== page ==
A senior officer on the Joint Staff told State Department counter-terrorism director Sheehan he had heard terrorist strikes characterized more than once by colleagues as a “small price to pay for being a superpower”.
Security experts – including both conservatives and liberals – agree that waging war in the Middle East weakens national security and increases terrorism. See this, this, this, this, this, this, this and this.
For example, James K. Feldman – former professor of decision analysis and economics at the Air Force Institute of Technology and the School of Advanced Airpower Studies – and other experts say that foreign occupation is the main cause of terrorism. University of Chicago professor Robert A. Pape – who specializes in international security affairs – agrees.
If we want to stop terrorism, we have to stop overthrowing Arab leaders and invading Arab countries to grab their oil.
Now the official Chilcot Report has confirmed this:
Blair was warned by British intelligence that terrorism would “increase in the event of war, reflecting intensified anti-US/anti-Western sentiment in the Muslim world, including among Muslim communities in the West.”
Similarly, the New York Times reported in 2002, long before the start of the Iraq war:
In the first public hearings on the administration’s goal of ousting Saddam Hussein from the Iraqi presidency, an array of experts warned a Senate committee today that an invasion of Iraq would carry significant risks ranging from more terrorist attacks against American targets to higher oil prices.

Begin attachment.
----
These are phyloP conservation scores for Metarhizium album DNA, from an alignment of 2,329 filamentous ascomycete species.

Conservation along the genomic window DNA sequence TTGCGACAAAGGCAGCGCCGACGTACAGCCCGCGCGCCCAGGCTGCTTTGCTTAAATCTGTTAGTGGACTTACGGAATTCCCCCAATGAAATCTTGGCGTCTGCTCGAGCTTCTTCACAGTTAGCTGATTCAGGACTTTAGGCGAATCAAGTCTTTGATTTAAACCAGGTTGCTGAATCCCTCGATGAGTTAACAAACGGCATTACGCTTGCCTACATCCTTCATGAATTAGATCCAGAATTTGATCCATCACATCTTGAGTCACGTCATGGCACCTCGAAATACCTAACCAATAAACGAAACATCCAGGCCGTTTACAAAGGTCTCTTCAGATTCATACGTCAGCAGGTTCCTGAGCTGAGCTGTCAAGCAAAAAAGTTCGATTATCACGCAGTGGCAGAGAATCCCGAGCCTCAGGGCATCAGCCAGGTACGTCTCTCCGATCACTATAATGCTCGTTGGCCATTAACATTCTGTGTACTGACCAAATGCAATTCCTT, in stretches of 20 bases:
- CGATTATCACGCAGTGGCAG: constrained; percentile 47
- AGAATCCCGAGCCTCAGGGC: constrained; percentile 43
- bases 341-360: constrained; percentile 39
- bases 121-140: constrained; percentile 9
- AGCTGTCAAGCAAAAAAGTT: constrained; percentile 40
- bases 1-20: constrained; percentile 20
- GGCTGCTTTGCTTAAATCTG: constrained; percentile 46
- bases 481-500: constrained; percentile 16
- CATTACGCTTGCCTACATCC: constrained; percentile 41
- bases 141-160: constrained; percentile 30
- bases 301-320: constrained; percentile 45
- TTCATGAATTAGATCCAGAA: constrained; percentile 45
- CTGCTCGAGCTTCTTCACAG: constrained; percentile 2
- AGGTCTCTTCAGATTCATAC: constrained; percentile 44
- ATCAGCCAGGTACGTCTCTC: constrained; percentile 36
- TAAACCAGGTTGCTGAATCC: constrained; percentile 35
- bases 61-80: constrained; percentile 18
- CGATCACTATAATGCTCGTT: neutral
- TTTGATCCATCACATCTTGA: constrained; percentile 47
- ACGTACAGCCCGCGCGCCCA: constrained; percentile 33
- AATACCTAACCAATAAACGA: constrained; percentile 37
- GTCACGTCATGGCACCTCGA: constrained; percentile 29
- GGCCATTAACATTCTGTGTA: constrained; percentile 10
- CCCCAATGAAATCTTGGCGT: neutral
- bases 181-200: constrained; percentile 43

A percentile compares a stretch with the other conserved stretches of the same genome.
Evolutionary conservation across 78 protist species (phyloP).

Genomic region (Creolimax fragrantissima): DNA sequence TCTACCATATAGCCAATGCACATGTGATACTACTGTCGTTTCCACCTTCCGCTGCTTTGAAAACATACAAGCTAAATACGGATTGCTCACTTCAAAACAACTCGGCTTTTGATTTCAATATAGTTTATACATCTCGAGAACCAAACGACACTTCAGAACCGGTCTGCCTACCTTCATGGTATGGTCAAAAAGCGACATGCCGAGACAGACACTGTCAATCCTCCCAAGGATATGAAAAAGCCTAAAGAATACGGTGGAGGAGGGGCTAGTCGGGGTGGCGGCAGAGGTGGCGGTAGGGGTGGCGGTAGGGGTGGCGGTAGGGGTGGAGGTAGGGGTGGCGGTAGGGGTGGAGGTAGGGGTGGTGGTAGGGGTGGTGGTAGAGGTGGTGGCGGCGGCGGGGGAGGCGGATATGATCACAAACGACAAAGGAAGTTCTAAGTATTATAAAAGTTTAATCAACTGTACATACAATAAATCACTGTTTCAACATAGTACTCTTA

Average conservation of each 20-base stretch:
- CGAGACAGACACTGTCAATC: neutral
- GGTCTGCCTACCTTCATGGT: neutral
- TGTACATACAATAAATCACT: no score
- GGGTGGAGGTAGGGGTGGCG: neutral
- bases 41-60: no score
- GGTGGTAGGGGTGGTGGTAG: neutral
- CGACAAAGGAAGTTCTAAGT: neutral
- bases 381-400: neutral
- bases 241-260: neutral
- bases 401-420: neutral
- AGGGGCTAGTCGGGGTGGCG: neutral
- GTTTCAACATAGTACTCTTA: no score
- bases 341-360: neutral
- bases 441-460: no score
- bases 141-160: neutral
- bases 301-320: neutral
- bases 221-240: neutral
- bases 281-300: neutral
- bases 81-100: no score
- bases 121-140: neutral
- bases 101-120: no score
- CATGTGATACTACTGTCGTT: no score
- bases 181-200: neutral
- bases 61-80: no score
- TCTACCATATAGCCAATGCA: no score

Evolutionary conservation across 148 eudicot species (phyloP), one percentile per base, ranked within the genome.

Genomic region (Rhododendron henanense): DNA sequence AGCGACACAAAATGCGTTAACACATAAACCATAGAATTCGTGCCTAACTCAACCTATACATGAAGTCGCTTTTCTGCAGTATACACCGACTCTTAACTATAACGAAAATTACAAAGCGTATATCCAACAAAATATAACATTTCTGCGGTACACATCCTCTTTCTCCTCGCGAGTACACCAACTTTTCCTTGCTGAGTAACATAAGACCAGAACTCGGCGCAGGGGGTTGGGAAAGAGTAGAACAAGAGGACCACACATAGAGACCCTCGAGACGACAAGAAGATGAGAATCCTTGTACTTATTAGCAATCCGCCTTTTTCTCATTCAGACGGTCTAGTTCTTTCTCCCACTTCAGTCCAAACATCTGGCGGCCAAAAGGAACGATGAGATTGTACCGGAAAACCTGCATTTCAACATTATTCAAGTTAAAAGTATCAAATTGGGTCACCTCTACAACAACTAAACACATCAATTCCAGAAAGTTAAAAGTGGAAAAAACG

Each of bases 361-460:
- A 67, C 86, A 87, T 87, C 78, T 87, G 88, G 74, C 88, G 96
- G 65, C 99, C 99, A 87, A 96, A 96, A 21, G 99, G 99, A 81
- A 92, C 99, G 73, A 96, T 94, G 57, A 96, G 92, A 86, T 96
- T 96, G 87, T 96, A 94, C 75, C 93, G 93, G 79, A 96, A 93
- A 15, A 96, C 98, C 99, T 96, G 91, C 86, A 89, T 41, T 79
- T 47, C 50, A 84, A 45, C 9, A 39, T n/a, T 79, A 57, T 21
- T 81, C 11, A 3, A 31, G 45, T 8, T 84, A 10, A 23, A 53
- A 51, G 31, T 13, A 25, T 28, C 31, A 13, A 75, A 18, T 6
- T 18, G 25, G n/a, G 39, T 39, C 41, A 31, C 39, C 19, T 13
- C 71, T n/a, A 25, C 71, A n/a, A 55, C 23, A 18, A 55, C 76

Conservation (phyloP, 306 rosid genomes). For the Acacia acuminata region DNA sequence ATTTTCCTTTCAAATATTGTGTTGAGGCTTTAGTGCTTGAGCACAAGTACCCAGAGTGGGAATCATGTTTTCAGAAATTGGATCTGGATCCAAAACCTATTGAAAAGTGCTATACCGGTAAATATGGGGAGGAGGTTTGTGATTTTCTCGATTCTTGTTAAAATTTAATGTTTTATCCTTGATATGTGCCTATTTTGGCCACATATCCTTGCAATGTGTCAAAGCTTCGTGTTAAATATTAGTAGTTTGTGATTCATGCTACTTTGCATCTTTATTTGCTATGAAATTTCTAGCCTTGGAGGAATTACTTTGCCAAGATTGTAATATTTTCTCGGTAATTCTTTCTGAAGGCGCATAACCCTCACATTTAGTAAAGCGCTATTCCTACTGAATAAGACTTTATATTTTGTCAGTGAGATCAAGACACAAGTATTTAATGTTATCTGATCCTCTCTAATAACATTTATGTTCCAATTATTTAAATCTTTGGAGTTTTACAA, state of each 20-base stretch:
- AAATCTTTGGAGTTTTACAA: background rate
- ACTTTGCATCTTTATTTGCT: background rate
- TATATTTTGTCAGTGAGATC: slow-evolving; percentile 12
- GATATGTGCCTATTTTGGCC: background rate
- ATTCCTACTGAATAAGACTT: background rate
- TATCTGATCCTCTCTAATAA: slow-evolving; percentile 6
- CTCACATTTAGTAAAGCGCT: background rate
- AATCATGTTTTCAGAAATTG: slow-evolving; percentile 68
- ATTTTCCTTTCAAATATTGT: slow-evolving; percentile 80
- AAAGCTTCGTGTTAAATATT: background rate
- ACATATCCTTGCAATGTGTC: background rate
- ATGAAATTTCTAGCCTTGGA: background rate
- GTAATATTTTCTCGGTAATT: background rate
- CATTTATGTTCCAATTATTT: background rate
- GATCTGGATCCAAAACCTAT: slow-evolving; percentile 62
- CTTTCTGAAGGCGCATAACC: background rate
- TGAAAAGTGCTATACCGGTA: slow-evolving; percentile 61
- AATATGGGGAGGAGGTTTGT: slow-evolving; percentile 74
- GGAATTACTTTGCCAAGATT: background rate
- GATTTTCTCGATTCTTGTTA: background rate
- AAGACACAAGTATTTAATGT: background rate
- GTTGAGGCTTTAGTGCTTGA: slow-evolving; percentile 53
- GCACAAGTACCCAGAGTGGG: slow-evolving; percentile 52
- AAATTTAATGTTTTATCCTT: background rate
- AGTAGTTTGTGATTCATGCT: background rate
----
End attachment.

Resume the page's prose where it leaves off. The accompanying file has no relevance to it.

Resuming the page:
Months before the invasion of Iraq, U.S. intelligence agencies predicted that it would be likely to spark violent sectarian divides and provide al-Qaeda with new opportunities in Iraq and Afghanistan, according to a report released yesterday by the Senate Select Committee on Intelligence. Analysts warned that war in Iraq also could provoke Iran to assert its regional influence and “probably would result in a surge of political Islam and increased funding for terrorist groups” in the Muslim world.
The intelligence assessments, made in January 2003 and widely circulated within the Bush administration before the war, said that establishing democracy in Iraq would be “a long, difficult and probably turbulent challenge.”
More than four years after the March 2003 invasion, with Iraq still mired in violence and 150,000 U.S. troops there under continued attack from al-Qaeda and Iraqi insurgents, the intelligence warnings seem prophetic.